Dr. Sandor Demeter
The daily new COVID counts have dropped and stabilized but have not fallen to “0”. Given that we have been in code red for three and a half months it is unlikely that they will drop to “0” any time soon.
One could argue that we have reached an “endemic” (i.e. normal background) rate of COVID transmission which is our new reality.
Preferentially vaccinating those most “at risk” of severe COVID related disease is a rational strategy and should help us get on with our lives despite the persistent small number of daily new cases.
Having a Health Canada approved safe and effective COVID vaccine is a game changer. As risks to vaccinated vulnerable populations goes down the potential benefits of the COVID preventive measures (e.g. Public Health and Provincial Emergency Orders) are commensurately also reduced.
This means that the socio-economic and health risks associated with COVID preventive measures, such as those related to social isolation and economic stresses, become harder to justify.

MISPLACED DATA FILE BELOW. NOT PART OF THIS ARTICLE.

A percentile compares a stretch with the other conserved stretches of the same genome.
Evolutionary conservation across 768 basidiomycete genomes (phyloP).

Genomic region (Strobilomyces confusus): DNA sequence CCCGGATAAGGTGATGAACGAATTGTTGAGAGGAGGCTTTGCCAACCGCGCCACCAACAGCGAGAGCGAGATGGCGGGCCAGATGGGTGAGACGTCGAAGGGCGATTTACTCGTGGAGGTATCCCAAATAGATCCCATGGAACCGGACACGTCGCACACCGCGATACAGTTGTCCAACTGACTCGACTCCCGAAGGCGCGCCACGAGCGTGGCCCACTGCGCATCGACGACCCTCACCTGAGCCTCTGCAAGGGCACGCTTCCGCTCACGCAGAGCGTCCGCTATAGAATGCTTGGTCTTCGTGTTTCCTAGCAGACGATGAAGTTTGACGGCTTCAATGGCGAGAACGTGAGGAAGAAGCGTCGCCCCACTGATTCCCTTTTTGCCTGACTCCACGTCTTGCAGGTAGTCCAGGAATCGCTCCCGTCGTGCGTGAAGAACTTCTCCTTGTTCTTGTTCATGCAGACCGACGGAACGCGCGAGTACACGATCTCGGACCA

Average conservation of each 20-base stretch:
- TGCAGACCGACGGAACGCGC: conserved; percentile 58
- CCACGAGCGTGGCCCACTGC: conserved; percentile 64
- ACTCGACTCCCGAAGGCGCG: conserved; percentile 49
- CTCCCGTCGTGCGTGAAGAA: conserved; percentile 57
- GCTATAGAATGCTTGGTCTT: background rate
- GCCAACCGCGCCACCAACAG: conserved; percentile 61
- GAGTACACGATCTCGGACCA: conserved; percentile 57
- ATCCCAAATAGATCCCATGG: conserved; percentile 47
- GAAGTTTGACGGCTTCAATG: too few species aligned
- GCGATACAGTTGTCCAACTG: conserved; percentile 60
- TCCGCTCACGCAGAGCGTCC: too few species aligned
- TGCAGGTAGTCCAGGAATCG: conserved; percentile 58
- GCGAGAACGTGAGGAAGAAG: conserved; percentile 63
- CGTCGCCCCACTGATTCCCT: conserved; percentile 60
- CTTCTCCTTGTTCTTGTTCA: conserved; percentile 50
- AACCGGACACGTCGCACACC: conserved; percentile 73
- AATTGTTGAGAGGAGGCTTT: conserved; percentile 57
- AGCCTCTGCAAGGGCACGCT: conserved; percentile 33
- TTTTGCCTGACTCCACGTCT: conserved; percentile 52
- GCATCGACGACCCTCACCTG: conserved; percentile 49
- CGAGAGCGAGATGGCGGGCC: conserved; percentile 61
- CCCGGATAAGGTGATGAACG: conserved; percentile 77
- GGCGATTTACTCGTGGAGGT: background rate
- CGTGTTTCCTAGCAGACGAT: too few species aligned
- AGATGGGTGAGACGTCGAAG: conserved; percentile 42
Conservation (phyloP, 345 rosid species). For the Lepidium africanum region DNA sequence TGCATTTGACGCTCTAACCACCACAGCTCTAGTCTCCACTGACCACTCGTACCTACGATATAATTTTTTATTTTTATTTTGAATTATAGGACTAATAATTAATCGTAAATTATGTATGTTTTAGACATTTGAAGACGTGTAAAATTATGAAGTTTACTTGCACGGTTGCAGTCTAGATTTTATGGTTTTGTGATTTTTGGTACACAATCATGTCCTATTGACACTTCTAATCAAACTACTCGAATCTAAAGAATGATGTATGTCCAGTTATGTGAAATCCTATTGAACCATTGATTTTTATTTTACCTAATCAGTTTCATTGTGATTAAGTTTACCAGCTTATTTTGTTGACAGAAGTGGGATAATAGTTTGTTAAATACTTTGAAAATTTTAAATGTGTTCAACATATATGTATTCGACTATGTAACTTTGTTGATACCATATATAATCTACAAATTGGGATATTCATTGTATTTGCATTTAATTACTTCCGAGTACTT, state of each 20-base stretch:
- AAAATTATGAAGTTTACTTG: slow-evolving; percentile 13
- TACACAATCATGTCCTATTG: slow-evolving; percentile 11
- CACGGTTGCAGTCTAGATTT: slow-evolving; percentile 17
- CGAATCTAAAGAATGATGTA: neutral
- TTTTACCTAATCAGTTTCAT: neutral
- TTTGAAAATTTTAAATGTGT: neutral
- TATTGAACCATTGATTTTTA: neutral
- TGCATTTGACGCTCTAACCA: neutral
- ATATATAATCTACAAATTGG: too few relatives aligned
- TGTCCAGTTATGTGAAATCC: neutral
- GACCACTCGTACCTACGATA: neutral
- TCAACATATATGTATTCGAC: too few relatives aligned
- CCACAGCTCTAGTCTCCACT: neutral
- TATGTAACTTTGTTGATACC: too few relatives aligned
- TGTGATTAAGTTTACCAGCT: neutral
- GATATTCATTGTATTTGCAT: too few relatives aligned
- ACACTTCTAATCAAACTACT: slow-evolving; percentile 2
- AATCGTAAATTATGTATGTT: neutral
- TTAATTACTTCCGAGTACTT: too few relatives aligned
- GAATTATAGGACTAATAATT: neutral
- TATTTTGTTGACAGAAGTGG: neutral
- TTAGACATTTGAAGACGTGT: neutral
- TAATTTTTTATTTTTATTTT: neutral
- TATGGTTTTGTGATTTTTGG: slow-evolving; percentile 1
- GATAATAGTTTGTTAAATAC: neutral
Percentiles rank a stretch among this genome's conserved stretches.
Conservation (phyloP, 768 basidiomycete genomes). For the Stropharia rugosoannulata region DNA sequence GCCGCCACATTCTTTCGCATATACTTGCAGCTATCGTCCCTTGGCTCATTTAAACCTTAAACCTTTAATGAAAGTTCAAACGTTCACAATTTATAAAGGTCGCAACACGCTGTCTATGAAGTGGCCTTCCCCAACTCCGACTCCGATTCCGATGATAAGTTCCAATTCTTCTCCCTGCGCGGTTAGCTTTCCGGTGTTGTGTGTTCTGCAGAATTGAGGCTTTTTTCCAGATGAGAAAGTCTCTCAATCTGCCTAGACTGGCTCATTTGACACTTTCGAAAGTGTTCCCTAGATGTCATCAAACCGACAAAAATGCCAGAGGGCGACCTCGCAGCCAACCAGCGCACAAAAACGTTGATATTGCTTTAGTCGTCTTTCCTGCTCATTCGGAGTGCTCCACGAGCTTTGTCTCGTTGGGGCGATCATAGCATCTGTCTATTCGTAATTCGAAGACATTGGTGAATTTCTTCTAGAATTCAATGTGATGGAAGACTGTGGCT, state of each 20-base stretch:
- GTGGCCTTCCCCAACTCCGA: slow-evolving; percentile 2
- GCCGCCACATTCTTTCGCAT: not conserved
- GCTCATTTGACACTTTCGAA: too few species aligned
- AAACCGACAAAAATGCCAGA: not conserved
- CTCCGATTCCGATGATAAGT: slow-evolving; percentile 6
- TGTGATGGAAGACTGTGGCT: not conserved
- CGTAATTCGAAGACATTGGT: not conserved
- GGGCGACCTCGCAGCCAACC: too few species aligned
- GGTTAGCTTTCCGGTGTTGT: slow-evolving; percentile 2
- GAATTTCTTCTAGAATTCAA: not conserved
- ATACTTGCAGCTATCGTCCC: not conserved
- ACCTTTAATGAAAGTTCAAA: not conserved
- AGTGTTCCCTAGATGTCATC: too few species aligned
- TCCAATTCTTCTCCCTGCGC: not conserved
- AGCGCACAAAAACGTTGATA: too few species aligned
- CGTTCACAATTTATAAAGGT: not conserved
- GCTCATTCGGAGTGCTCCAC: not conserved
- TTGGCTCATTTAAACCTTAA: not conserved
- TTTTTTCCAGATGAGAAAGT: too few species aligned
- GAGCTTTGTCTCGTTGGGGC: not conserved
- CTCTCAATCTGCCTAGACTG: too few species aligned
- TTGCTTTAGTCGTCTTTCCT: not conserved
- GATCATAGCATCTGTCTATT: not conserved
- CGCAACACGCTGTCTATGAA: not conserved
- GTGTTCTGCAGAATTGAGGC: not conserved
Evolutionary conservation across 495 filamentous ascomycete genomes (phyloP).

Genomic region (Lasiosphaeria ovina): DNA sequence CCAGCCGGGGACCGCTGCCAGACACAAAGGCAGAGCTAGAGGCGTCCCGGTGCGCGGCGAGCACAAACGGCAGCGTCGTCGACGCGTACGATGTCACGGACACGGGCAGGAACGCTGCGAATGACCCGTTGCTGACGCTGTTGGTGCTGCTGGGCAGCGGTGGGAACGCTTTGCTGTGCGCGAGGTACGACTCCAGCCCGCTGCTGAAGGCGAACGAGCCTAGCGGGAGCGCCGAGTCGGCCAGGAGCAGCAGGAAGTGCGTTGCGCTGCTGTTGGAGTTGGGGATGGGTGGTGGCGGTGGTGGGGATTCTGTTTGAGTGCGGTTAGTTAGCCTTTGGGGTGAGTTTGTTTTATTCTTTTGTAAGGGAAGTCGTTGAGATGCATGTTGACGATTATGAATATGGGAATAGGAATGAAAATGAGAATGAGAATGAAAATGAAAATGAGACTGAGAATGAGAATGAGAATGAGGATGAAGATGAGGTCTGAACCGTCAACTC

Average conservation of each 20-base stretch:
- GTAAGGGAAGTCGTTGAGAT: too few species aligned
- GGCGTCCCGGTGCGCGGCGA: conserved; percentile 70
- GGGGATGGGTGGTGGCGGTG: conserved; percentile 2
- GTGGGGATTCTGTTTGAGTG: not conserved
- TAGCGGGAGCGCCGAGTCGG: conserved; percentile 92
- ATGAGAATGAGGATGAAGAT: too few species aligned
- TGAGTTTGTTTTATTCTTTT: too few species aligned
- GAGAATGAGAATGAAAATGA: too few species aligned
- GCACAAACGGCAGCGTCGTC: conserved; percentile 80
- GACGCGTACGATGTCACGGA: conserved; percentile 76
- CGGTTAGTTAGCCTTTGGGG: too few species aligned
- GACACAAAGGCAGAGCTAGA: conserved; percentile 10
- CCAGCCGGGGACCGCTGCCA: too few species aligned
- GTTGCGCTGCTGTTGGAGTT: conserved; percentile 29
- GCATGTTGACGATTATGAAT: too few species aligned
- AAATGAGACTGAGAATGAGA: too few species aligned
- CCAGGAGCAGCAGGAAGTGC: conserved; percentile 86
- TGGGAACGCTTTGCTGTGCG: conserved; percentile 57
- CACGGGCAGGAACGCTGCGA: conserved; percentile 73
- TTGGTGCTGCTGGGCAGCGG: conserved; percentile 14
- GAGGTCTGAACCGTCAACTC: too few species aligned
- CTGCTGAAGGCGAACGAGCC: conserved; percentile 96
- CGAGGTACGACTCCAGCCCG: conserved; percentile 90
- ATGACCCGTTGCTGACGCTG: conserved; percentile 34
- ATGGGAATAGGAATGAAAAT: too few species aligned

We are bombarded, on a daily basis, about COVID case numbers and associated deaths as well as impacts on hospitals and ICUs’. However, there is no commensurate data and commentary on COVID related bankruptcies, overdose deaths, suicides, domestic violence ... etcetera.
The figure below is a first draft illustrating the risk and benefit balance of COVID preventive measures (above the line). Current measures to address the risks, on both sides, are found below the line.
Obviously, despite all the talk, and times rhetoric, about how “science” drives COVID related decisions, politics, ethics, and legal issues are strong influencers. This is demonstrated by the patchwork quilt of COVID response measures across Canadian jurisdictions. The COVID virus does not change behavior when it crosses a provincial border.
As the figure is a work in progress, I would love to hear back from you if I have missed important points on either side of the figure or if you have any comments for me.
Email me at firstname.lastname@example.org